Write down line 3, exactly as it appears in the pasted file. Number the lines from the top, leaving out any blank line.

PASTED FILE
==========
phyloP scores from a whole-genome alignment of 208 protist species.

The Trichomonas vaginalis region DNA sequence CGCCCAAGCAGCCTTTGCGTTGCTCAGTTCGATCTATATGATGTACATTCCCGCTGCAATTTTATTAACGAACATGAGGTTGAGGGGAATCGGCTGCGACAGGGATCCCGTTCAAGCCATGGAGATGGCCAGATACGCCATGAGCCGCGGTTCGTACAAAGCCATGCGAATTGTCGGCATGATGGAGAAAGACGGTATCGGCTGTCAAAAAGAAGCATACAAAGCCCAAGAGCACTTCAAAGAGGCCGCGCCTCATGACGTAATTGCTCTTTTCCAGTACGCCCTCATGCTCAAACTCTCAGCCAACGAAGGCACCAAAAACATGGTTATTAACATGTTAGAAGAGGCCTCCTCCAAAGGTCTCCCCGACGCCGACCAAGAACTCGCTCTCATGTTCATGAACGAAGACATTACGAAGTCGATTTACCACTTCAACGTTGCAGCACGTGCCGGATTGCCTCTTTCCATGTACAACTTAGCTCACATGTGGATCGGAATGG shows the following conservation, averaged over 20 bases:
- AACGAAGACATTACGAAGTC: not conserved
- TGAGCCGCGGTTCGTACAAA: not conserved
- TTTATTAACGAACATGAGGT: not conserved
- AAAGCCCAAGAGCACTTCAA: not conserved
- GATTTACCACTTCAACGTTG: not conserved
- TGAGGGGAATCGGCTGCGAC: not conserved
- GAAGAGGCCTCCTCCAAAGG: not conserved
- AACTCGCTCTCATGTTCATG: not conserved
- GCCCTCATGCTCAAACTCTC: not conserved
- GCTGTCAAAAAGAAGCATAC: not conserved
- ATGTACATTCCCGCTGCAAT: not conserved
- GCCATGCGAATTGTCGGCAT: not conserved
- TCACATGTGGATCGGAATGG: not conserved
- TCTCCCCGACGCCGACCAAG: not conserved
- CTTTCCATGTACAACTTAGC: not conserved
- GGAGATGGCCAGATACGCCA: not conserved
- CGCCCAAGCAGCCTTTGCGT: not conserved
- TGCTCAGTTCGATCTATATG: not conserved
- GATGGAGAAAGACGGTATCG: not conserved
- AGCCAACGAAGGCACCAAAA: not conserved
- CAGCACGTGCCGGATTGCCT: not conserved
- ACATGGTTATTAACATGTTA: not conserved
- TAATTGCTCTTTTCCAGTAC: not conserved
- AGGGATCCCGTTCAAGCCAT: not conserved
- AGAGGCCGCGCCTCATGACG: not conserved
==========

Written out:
- AACGAAGACATTACGAAGTC: not conserved